Residential Rules the Roost in 2014

SSI Editor-in-Chief Scott Goldfine discusses why 2014 turned out to be the Year of the Connected Home.

I wrote earlier this year how 2014 would likely go down as the Year of the Connected Home. Sure enough, the latest data shows that home is indeed where a substantial number of installing and monitoring security systems providers’ hearts are as far as new business is concerned. In a year where headlines were dominated by household names like Google, Samsung and Microsoft vying for a major stake in the home automation products market, telecom and cable companies continued to expand their bundling of residential services, and well-known security channel brands like Honeywell,, Vivint and ADT targeted the market with evermore gusto, security dealers report residential installation business soared past commercial. That helped fuel overall estimated industry revenue growth of 19% during the period. Home sweet home indeed.

Those are just some of the head-turning findings contained withinSSI‘s annual Installation Business Report (IBR), always one of the most anticipated facets of this annual Gold Book edition. Putting a finer point on it, data compiled from responding dealers and integrators indicates residential installations picked up a whopping 14 percentage points in 2014 to overtake commercial projects (49% vs. 38%); commercial lost 6 points and industrial declined 8 points to 13% of the pie. Along with that, residential business accounted for larger shares of video surveillance, access control and fire/life safety revenues. At the same time, the average price paid for residential intrusion detection systems and monitoring increased, as did interest in keyless entry, mobile system access and surveillance cameras.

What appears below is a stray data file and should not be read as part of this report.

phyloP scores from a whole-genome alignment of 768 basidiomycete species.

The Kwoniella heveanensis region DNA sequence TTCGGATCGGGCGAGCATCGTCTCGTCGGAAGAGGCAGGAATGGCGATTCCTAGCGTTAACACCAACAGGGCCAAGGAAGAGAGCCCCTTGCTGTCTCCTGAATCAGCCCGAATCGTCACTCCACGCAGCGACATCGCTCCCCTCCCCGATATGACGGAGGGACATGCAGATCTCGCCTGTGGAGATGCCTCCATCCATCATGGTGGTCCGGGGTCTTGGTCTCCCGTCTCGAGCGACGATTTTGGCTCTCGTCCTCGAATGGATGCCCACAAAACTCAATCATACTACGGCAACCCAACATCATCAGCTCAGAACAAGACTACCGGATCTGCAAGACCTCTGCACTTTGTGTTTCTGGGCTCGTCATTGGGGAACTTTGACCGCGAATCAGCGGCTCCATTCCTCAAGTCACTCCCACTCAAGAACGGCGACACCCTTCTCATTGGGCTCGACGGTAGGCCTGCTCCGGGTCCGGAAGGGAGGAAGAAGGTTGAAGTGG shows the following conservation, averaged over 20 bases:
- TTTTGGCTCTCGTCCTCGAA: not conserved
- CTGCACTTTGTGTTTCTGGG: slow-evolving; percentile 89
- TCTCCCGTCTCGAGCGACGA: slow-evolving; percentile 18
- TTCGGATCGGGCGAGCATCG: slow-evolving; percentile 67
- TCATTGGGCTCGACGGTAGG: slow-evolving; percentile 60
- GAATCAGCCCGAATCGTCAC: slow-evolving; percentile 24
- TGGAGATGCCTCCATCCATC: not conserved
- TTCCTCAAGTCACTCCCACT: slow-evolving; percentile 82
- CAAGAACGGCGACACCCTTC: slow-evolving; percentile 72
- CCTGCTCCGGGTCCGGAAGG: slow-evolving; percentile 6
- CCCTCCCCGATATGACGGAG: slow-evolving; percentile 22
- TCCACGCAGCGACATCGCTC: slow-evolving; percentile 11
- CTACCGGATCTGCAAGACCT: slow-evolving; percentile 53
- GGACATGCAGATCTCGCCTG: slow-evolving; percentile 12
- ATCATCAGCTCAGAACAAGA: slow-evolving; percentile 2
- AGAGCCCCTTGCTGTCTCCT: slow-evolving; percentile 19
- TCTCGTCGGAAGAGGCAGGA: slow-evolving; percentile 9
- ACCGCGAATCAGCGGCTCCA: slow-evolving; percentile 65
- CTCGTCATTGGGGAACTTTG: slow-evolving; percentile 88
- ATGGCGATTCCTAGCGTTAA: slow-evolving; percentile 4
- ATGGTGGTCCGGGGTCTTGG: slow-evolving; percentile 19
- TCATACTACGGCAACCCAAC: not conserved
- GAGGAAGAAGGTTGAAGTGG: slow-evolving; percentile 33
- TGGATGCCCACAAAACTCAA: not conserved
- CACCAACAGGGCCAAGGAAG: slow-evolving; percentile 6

At the other end of the spectrum, commercial markets demonstrating the most robust growth during 2014 included government, educational institutions and health care. More good news elsewhere in the IBR includes: the average prices charged for both video and access systems rose; most security company compensation packages increased, particularly for GMs and salespeople; and several specific types of offerings, including IP cameras and encoders, cloud-based services, and mass notification systems, exhibited noteworthy growth. And these security solutions are helping take a bite out of crime as both violent and property offenses declined.

This year also signified a paradigm shift in both alarm and video signal transmission. The former saw POTS fall below 50% for the first time, with cellular hot on its heels, and the latter shows Ethernet cabling has surpassed coaxial. Finally, we have been de-livered into the age of smartphones and networked security.

Alas, the research also reveals the industry’s glowing business complexion was marred by some warts in 2014. The troubling news includes: elevated attrition numbers for both commercial and residential accounts; lower gross profit margins across the board; shrinking staff sizes; drops in prices charged for both residential and commercial fire installations; and stagnation in what had been promising offerings like managed access control, personal emergency response systems (PERS), video analytics, and biometrics. And there was also an uptick in false alarm activity.